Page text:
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Having seen many movies about exorcism over the years, I thought I had seen all that the genre had to offer. But when I heard about The Rite, and it’s story of a struggling seminary student rediscovering his faith while attending exorcism school, I was genuinely excited about this new spin on a worn-out concept. Like most people, I’m sure, I was completely unaware that exorcism schools even existed, and this film, based on a true story, provides a fascinating insight into this unknown world.
Unfortunately, the film doesn’t quite live up to the intriguing premise. Other than the always-captivating Anthony Hopkins, the best thing about the film is the idea behind it. Colin O’Donoghue plays Michael Kovak, a student who’s faith seems to be decreasing with each passing day. He’s going through the motions, because that is what is expected of him. Through a variety of circumstance, he finds himself hand-picked to attend this exorcism school, and eventually sent to the private tutelage of renowned exorcist, Father Lucas (Hopkins). He is immediately thrust into a case involving a young pregnant woman, seemingly possessed. Is she repressing childhood trauma, or is there something far more sinister at play?
I enjoyed the sequences of actual exorcism, and Marta Gastini brings a twisted playfulness to her scenes as the pregnant woman. However, the most important thing missing from this “horror” film is the horror. A good exorcism film should really get inside of an audience’s head. The antagonist in these films is Satan himself, and if a filmmaker can’t make Satan scary, then something is definitely wrong. Everything in the film feels staged, and there is never any genuine horror. Sure, there are moments that border on suspenseful, but I never found myself scared, and I definitely didn’t find myself unsettled when it was all over.
In watching the film, I got the sense of a filmmaker and cast going through the motions. Everything is staged well enough, but it feels observational, rather than immersive. The camera lingers as the events transpire, but we never feel as if anything truly significant is happening. The screenplay by Michael Petroni doesn’t take advantage of the intriguing setup, but seems to be following a rigid formula as dictated by previous horror films. He even utilizes the classic scare tactic of a cat jumping out at the audience.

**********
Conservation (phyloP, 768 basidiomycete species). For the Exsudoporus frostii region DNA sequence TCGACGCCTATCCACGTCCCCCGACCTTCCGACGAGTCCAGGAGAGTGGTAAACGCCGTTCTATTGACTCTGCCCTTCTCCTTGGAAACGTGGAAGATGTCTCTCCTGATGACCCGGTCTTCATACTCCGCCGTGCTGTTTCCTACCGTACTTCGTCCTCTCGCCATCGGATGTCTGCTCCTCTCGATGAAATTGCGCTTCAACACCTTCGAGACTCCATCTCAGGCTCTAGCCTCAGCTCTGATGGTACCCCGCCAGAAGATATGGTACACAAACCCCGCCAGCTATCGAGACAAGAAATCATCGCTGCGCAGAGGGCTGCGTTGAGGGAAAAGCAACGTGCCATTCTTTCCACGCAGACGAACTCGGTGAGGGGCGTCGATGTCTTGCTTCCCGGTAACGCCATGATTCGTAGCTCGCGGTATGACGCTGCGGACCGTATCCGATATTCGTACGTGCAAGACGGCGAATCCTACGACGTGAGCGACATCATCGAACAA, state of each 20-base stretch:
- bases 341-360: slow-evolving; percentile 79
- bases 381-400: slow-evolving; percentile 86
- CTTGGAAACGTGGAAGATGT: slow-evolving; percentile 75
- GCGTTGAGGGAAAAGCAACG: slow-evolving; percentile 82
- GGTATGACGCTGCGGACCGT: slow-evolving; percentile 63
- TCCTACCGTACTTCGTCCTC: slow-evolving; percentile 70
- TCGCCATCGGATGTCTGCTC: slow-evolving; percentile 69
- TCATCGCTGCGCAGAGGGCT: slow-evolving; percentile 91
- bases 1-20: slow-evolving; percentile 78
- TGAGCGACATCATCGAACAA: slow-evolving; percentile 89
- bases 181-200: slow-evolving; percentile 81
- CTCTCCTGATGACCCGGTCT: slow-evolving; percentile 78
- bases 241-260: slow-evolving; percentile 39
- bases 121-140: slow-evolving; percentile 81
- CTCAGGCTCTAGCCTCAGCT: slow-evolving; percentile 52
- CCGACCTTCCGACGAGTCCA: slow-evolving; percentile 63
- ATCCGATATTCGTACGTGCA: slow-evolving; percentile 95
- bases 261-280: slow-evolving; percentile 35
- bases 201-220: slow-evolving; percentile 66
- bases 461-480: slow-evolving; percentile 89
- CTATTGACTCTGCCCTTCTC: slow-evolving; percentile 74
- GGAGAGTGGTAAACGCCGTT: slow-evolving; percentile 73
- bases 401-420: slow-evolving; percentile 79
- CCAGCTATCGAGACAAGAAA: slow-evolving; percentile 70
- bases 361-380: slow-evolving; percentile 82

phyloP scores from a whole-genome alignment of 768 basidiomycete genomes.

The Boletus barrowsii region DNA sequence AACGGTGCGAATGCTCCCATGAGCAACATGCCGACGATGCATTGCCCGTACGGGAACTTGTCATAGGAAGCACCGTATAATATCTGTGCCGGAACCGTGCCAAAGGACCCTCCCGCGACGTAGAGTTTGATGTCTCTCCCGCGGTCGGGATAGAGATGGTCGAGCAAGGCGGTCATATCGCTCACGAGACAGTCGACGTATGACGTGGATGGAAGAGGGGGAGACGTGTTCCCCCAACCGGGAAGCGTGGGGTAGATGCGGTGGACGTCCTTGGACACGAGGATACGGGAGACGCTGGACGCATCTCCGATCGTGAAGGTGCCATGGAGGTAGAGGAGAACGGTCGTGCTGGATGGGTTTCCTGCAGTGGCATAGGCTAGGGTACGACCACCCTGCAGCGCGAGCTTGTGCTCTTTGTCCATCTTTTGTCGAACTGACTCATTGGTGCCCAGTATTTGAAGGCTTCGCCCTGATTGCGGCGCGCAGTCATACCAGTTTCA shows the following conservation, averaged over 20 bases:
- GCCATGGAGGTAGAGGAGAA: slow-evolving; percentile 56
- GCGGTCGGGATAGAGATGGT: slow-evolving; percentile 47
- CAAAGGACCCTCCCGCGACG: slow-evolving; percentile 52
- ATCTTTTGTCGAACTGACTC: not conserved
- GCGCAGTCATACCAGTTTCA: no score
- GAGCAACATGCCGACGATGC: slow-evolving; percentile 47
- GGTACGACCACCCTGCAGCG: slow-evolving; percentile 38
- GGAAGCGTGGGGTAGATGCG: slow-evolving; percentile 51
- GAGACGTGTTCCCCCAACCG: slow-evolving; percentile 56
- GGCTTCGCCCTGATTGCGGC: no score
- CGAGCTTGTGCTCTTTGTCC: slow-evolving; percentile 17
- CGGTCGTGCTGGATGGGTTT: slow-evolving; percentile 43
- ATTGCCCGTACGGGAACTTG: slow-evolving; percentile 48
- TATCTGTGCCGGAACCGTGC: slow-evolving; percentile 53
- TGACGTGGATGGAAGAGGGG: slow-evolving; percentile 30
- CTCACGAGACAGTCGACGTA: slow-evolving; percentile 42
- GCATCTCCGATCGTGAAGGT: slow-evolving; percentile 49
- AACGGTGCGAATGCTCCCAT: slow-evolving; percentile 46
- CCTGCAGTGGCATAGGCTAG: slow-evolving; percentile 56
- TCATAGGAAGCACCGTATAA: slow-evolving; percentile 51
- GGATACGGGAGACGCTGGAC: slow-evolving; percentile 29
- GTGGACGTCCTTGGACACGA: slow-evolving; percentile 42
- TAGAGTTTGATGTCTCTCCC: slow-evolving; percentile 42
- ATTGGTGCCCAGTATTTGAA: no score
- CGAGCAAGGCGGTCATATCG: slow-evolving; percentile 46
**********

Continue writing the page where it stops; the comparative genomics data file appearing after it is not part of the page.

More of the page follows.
However, the film’s biggest sin lies in the last act. I don’t want to give it away, but it reeks of Hollywood contrivance, and is so obvious and misguided at the same time, it brings the film to a staggering halt. Ironically, these scenes feature Hopkins’ best work in the film, but it’s at the expense of any credibility for the film itself. While Hopkins seems to delight in playing the twists and turns of these moments, it’s just not worth it. I don’t know why the screenwriter felt it necessary to resort to such cheap gimmickry, but I’m very disappointed that he did.
Regarding the recenty released Blu-Ray, the features are pretty sparse. The only real documentary on the set is “The Rite: Soldier of God,” which is a far-too-short, but genuinely interesting look at the real-life exorcism school that inspired the film. As explained in this feature, the film is based on a book by Matt Baglio who actually attended the real school while preparing the story. Baglio is needlessly even turned into a character in the film, although for some reason, he becomes a woman named Angeline, played by Alice Braga. His research is the focus of this feature, and while I found it very interesting, I found myself wanting much more.
Other than that, the disc contains some deleted scenes, and an alternate ending. It would have been an interesting way of closing the film, but it felt far more Hollywood than the ending they went with, and I’m glad that’s not the direction they decided to go.
That’s everything the disc has to offer. The picture looks great, and the moody soundtrack really stands out in an impressive sound mix. While the technical side of the presentation is flawless, I wish I could say the film for the actual film itself. I’d love to see another film tackle a similar subject, just without all the Hollywood tropes. Definitely worth a rental, I can’t really recommend much the film for much more than that.